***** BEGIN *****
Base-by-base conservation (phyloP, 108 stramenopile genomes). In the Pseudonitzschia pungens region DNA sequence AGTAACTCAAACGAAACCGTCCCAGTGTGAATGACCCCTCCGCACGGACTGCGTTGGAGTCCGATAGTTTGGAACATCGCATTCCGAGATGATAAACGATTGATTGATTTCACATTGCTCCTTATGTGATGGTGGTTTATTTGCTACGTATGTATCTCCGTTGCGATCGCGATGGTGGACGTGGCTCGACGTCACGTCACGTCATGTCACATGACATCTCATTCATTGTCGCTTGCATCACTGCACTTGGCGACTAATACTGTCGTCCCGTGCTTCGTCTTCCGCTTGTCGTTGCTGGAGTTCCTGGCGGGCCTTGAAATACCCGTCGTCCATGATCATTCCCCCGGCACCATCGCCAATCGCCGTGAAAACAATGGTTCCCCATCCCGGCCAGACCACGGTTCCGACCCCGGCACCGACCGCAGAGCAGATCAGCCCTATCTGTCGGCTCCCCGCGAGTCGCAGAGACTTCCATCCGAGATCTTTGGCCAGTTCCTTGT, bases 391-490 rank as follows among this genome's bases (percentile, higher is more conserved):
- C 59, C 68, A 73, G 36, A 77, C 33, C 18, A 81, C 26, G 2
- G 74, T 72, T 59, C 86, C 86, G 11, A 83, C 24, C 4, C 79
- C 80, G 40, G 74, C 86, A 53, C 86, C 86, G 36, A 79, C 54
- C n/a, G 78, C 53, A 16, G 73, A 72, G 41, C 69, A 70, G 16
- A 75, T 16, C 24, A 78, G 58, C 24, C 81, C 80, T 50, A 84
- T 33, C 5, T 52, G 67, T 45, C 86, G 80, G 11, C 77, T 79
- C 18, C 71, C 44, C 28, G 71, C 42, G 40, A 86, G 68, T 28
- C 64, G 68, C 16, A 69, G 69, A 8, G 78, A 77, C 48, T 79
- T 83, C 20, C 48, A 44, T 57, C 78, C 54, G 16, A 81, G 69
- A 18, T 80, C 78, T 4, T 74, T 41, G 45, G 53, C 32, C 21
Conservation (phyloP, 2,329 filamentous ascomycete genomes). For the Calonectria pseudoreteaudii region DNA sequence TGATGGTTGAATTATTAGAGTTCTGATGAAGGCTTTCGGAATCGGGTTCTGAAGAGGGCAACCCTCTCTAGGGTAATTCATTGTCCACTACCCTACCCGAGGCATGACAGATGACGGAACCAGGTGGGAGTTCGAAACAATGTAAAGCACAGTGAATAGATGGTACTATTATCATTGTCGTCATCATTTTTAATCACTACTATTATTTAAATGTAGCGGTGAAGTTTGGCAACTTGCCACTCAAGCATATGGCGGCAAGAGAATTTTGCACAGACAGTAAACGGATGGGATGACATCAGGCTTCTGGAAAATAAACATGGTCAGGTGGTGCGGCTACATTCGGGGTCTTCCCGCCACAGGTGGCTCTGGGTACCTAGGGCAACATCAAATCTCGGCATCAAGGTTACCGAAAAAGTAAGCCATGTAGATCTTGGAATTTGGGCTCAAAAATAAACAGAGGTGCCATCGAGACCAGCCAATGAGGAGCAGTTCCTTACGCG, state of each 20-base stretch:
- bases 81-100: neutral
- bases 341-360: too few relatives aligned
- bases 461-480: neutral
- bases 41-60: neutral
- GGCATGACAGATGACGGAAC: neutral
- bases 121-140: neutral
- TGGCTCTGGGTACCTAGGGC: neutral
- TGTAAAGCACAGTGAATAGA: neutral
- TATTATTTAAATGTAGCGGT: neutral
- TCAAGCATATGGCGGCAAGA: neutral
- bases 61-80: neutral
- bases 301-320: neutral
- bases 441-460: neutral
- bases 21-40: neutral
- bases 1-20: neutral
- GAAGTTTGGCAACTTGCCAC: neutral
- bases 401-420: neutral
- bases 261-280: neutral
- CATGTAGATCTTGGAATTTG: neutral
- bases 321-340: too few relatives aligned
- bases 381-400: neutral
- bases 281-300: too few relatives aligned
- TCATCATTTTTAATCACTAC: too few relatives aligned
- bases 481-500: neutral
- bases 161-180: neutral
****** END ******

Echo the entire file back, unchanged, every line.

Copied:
Base-by-base conservation (phyloP, 108 stramenopile genomes). In the Pseudonitzschia pungens region DNA sequence AGTAACTCAAACGAAACCGTCCCAGTGTGAATGACCCCTCCGCACGGACTGCGTTGGAGTCCGATAGTTTGGAACATCGCATTCCGAGATGATAAACGATTGATTGATTTCACATTGCTCCTTATGTGATGGTGGTTTATTTGCTACGTATGTATCTCCGTTGCGATCGCGATGGTGGACGTGGCTCGACGTCACGTCACGTCATGTCACATGACATCTCATTCATTGTCGCTTGCATCACTGCACTTGGCGACTAATACTGTCGTCCCGTGCTTCGTCTTCCGCTTGTCGTTGCTGGAGTTCCTGGCGGGCCTTGAAATACCCGTCGTCCATGATCATTCCCCCGGCACCATCGCCAATCGCCGTGAAAACAATGGTTCCCCATCCCGGCCAGACCACGGTTCCGACCCCGGCACCGACCGCAGAGCAGATCAGCCCTATCTGTCGGCTCCCCGCGAGTCGCAGAGACTTCCATCCGAGATCTTTGGCCAGTTCCTTGT, bases 391-490 rank as follows among this genome's bases (percentile, higher is more conserved):
- C 59, C 68, A 73, G 36, A 77, C 33, C 18, A 81, C 26, G 2
- G 74, T 72, T 59, C 86, C 86, G 11, A 83, C 24, C 4, C 79
- C 80, G 40, G 74, C 86, A 53, C 86, C 86, G 36, A 79, C 54
- C n/a, G 78, C 53, A 16, G 73, A 72, G 41, C 69, A 70, G 16
- A 75, T 16, C 24, A 78, G 58, C 24, C 81, C 80, T 50, A 84
- T 33, C 5, T 52, G 67, T 45, C 86, G 80, G 11, C 77, T 79
- C 18, C 71, C 44, C 28, G 71, C 42, G 40, A 86, G 68, T 28
- C 64, G 68, C 16, A 69, G 69, A 8, G 78, A 77, C 48, T 79
- T 83, C 20, C 48, A 44, T 57, C 78, C 54, G 16, A 81, G 69
- A 18, T 80, C 78, T 4, T 74, T 41, G 45, G 53, C 32, C 21
Conservation (phyloP, 2,329 filamentous ascomycete genomes). For the Calonectria pseudoreteaudii region DNA sequence TGATGGTTGAATTATTAGAGTTCTGATGAAGGCTTTCGGAATCGGGTTCTGAAGAGGGCAACCCTCTCTAGGGTAATTCATTGTCCACTACCCTACCCGAGGCATGACAGATGACGGAACCAGGTGGGAGTTCGAAACAATGTAAAGCACAGTGAATAGATGGTACTATTATCATTGTCGTCATCATTTTTAATCACTACTATTATTTAAATGTAGCGGTGAAGTTTGGCAACTTGCCACTCAAGCATATGGCGGCAAGAGAATTTTGCACAGACAGTAAACGGATGGGATGACATCAGGCTTCTGGAAAATAAACATGGTCAGGTGGTGCGGCTACATTCGGGGTCTTCCCGCCACAGGTGGCTCTGGGTACCTAGGGCAACATCAAATCTCGGCATCAAGGTTACCGAAAAAGTAAGCCATGTAGATCTTGGAATTTGGGCTCAAAAATAAACAGAGGTGCCATCGAGACCAGCCAATGAGGAGCAGTTCCTTACGCG, state of each 20-base stretch:
- bases 81-100: neutral
- bases 341-360: too few relatives aligned
- bases 461-480: neutral
- bases 41-60: neutral
- GGCATGACAGATGACGGAAC: neutral
- bases 121-140: neutral
- TGGCTCTGGGTACCTAGGGC: neutral
- TGTAAAGCACAGTGAATAGA: neutral
- TATTATTTAAATGTAGCGGT: neutral
- TCAAGCATATGGCGGCAAGA: neutral
- bases 61-80: neutral
- bases 301-320: neutral
- bases 441-460: neutral
- bases 21-40: neutral
- bases 1-20: neutral
- GAAGTTTGGCAACTTGCCAC: neutral
- bases 401-420: neutral
- bases 261-280: neutral
- CATGTAGATCTTGGAATTTG: neutral
- bases 321-340: too few relatives aligned
- bases 381-400: neutral
- bases 281-300: too few relatives aligned
- TCATCATTTTTAATCACTAC: too few relatives aligned
- bases 481-500: neutral
- bases 161-180: neutral